Product managers must collaborate with their teams on their roadmaps, otherwise, their goals and targeted timelines will likely be overpromised and unrealistic fantasies.

What does a collaboration look like? One example is that product managers should partner with delivery managers, review feature estimates, and guide a discussion on tradeoffs to find minimally viable solutions. Product managers must also help create a sense of urgency with their agile teams without demanding fixed scope delivery timelines.

Agile co-creation

Secondly, product managers must partner with delivery leads and recognize when requirements go beyond their agile teams’ skills and capabilities. Outsourcing is usually not a good answer, but finding ways to co-create with partners can accelerate innovation, learning, and improving technical capabilities.  

If you’ve seen my previous posts, you know I believe digital transformation needs to be a core organizational competency. This only happens when organizations empower product managers to lead digital transformation initiatives – and that requires product managers to execute their complete responsibilities.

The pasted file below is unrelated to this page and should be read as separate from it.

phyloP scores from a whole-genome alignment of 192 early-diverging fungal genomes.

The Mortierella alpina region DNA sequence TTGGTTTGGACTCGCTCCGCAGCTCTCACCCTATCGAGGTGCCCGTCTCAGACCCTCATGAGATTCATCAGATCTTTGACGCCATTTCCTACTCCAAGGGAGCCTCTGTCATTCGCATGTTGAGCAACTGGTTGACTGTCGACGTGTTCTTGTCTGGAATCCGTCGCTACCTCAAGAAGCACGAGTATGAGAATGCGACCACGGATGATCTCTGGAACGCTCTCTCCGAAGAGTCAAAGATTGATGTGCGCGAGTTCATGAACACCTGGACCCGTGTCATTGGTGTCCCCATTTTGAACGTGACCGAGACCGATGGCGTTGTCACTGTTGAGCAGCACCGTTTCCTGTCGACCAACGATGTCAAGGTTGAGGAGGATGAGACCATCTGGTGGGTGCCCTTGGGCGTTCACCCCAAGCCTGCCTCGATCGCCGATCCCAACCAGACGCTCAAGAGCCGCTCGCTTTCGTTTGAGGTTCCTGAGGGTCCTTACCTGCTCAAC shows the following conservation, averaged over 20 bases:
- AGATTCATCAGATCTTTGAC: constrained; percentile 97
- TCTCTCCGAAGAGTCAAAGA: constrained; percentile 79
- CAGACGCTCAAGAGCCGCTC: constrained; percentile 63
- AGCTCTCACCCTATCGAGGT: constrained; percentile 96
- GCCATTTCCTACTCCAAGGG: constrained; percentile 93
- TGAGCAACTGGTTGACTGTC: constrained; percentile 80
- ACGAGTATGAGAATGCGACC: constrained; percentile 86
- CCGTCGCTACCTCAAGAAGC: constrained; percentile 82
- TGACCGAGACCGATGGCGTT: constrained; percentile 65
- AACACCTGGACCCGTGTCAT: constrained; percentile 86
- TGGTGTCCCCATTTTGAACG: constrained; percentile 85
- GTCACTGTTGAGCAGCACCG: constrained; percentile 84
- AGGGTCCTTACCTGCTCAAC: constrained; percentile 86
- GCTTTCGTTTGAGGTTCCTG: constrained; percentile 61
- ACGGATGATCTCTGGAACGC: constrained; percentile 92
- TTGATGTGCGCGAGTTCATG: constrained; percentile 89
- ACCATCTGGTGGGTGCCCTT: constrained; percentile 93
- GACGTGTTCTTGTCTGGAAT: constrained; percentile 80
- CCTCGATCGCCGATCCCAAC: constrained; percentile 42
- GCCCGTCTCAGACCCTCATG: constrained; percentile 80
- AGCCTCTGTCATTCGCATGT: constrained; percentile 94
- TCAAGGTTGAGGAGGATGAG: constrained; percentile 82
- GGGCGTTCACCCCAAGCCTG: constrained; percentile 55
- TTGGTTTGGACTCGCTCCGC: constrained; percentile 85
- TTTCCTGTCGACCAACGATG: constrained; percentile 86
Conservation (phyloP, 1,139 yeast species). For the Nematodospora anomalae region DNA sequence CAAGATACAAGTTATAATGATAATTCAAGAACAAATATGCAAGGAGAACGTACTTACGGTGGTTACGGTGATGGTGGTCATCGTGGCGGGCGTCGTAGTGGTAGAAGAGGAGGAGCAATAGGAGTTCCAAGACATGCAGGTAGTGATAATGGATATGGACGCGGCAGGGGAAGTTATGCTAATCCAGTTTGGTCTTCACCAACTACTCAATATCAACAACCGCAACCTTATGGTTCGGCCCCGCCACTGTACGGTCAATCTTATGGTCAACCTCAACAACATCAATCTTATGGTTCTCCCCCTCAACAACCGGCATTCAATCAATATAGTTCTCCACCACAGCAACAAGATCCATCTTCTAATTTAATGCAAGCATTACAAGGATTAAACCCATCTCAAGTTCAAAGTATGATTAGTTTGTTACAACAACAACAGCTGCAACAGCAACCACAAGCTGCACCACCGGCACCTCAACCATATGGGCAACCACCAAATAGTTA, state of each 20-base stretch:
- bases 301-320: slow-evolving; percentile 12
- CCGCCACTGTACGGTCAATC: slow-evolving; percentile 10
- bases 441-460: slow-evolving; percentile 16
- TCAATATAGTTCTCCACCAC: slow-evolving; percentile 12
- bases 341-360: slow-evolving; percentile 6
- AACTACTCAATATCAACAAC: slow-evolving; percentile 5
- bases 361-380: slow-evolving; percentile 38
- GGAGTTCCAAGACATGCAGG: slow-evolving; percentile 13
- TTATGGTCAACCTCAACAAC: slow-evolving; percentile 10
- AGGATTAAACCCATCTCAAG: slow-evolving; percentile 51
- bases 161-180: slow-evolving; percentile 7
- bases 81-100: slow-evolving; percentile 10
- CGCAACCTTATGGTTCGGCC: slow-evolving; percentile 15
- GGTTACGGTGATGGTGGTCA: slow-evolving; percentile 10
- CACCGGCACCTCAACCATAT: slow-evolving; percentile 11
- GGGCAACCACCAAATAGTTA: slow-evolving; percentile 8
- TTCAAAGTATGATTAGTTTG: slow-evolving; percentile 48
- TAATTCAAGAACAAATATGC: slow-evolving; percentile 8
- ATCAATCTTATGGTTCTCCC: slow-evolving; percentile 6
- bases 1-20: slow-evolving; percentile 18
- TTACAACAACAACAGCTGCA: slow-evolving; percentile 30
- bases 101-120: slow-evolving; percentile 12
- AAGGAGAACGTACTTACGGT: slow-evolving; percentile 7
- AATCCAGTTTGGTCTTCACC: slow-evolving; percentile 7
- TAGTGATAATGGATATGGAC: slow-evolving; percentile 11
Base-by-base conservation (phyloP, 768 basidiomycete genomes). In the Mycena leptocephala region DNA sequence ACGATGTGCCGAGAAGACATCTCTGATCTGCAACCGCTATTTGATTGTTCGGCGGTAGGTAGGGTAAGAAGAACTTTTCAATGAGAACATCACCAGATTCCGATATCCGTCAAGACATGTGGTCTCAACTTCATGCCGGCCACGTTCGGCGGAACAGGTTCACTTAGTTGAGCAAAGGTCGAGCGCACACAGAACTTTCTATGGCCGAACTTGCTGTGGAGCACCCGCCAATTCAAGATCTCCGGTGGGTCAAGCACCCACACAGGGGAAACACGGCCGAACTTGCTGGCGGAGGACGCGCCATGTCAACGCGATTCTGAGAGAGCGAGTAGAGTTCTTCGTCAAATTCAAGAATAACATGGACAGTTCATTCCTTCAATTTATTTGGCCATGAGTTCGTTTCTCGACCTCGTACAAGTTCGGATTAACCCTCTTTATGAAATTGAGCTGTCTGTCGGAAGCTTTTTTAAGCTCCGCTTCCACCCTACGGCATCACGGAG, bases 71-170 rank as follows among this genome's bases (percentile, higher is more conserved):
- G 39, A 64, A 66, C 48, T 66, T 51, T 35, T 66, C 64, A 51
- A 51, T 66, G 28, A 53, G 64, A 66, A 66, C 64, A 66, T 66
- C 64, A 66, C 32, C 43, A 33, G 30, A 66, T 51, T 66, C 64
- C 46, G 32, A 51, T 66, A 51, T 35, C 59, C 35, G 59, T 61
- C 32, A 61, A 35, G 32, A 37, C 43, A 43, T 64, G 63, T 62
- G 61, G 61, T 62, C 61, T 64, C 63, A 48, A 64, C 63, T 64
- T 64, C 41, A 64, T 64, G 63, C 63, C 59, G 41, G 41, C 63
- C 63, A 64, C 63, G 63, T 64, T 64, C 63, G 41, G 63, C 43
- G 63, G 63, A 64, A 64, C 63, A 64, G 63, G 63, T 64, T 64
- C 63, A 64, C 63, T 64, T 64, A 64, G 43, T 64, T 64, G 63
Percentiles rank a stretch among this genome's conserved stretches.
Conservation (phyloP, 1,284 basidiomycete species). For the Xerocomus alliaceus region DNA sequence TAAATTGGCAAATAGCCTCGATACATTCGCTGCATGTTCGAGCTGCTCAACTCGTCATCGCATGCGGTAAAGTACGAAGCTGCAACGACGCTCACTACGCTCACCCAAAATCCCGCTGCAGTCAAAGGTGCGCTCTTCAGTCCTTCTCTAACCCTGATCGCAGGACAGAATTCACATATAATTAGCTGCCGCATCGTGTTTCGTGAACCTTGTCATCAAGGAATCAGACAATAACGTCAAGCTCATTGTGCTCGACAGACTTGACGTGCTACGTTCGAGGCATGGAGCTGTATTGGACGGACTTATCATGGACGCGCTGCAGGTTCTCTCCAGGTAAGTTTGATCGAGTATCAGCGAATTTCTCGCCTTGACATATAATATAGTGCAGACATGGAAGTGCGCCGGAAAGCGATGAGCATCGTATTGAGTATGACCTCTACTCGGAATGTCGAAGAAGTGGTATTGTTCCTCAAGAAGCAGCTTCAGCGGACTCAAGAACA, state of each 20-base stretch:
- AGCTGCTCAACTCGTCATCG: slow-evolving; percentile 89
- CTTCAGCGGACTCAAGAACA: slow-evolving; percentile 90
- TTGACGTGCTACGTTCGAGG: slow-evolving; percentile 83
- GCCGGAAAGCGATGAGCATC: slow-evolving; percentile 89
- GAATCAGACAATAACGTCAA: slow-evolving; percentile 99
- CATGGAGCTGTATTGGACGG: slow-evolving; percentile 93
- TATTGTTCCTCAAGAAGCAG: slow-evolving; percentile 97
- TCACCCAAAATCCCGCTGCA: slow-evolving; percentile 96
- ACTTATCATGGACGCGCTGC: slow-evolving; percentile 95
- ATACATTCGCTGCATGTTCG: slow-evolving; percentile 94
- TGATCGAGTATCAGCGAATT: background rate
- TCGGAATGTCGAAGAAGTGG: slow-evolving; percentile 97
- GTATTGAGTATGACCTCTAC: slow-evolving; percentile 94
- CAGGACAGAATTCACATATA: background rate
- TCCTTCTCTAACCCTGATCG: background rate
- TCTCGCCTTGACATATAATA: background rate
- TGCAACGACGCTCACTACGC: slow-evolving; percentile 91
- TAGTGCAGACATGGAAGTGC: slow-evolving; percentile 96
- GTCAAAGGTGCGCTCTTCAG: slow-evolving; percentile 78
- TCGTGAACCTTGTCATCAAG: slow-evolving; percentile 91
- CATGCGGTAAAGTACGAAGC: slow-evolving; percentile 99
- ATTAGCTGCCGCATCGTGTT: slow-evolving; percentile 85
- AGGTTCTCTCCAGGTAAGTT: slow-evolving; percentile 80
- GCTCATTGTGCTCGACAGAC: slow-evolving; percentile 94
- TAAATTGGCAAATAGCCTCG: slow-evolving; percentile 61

Want to learn more about advancing your career as a product manager? Please sign up for my free Career Checklist for Digital Trailblazers, which includes a section on how product managers should develop their skills and experiences for more challenging leadership roles.

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About Isaac Sacolick

Isaac Sacolick is President of StarCIO, a technology leadership company that guides organizations on building digital transformation core competencies. He is the author of Digital Trailblazer and the Amazon bestseller Driving Digital and speaks about agile planning, devops, data science, product management, and other digital transformation best practices. Sacolick is a recognized top social CIO, a digital transformation influencer, and has over 900 articles published at InfoWorld, CIO.com, his blog Social, Agile, and Transformation, and other sites. You can find him sharing new insights @NYIke on Twitter, his Driving Digital Standup YouTube channel, or during the Coffee with Digital Trailblazers.